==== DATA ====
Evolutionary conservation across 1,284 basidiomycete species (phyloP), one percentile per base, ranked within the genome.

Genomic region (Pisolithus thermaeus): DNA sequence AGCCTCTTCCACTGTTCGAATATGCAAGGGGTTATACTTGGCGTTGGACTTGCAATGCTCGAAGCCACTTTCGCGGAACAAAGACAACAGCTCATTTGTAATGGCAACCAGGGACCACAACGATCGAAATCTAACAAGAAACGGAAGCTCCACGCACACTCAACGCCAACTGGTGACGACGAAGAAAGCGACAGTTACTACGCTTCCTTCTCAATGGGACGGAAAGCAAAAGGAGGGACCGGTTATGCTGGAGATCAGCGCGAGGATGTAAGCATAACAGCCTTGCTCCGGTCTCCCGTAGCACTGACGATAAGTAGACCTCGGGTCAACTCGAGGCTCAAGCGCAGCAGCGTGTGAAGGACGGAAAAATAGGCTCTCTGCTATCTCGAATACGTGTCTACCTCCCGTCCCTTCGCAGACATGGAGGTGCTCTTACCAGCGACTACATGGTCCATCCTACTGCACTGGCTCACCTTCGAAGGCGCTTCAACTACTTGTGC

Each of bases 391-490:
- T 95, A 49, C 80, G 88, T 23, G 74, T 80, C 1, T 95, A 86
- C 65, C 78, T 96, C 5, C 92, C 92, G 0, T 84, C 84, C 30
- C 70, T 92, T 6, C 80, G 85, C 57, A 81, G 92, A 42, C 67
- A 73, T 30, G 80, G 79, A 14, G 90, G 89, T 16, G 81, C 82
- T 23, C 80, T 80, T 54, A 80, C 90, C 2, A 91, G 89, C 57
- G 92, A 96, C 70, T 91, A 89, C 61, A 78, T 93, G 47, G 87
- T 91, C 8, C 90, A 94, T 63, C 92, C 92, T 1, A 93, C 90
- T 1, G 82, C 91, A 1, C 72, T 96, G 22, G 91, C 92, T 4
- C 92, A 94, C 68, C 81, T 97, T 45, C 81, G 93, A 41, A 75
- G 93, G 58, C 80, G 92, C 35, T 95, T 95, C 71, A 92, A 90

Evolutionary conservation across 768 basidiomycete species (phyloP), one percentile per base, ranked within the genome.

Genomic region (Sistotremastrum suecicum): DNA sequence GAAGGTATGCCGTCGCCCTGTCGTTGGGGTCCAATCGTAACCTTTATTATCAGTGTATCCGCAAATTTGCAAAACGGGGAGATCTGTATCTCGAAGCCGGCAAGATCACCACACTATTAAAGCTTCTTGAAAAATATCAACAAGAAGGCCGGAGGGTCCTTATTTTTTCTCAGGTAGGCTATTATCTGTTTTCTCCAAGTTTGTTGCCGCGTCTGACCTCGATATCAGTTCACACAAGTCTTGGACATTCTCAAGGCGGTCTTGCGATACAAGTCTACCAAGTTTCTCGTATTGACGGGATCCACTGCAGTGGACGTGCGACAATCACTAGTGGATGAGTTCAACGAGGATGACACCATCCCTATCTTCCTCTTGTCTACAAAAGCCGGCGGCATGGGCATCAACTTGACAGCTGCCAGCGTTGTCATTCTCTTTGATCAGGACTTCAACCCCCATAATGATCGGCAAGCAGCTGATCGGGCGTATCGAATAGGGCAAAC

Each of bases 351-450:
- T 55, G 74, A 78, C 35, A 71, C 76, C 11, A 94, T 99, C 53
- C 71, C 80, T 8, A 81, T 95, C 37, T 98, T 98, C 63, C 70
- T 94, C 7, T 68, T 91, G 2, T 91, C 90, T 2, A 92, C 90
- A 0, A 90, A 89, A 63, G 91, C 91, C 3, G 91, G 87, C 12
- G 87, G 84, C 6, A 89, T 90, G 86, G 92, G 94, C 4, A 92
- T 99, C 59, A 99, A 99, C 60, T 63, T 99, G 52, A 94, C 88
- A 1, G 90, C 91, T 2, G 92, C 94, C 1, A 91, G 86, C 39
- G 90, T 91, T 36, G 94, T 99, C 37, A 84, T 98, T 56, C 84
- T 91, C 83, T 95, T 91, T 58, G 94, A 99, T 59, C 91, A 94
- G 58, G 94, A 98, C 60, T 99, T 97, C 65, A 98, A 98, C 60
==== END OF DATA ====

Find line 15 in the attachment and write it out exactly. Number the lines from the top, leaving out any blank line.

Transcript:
Genomic region (Sistotremastrum suecicum): DNA sequence GAAGGTATGCCGTCGCCCTGTCGTTGGGGTCCAATCGTAACCTTTATTATCAGTGTATCCGCAAATTTGCAAAACGGGGAGATCTGTATCTCGAAGCCGGCAAGATCACCACACTATTAAAGCTTCTTGAAAAATATCAACAAGAAGGCCGGAGGGTCCTTATTTTTTCTCAGGTAGGCTATTATCTGTTTTCTCCAAGTTTGTTGCCGCGTCTGACCTCGATATCAGTTCACACAAGTCTTGGACATTCTCAAGGCGGTCTTGCGATACAAGTCTACCAAGTTTCTCGTATTGACGGGATCCACTGCAGTGGACGTGCGACAATCACTAGTGGATGAGTTCAACGAGGATGACACCATCCCTATCTTCCTCTTGTCTACAAAAGCCGGCGGCATGGGCATCAACTTGACAGCTGCCAGCGTTGTCATTCTCTTTGATCAGGACTTCAACCCCCATAATGATCGGCAAGCAGCTGATCGGGCGTATCGAATAGGGCAAAC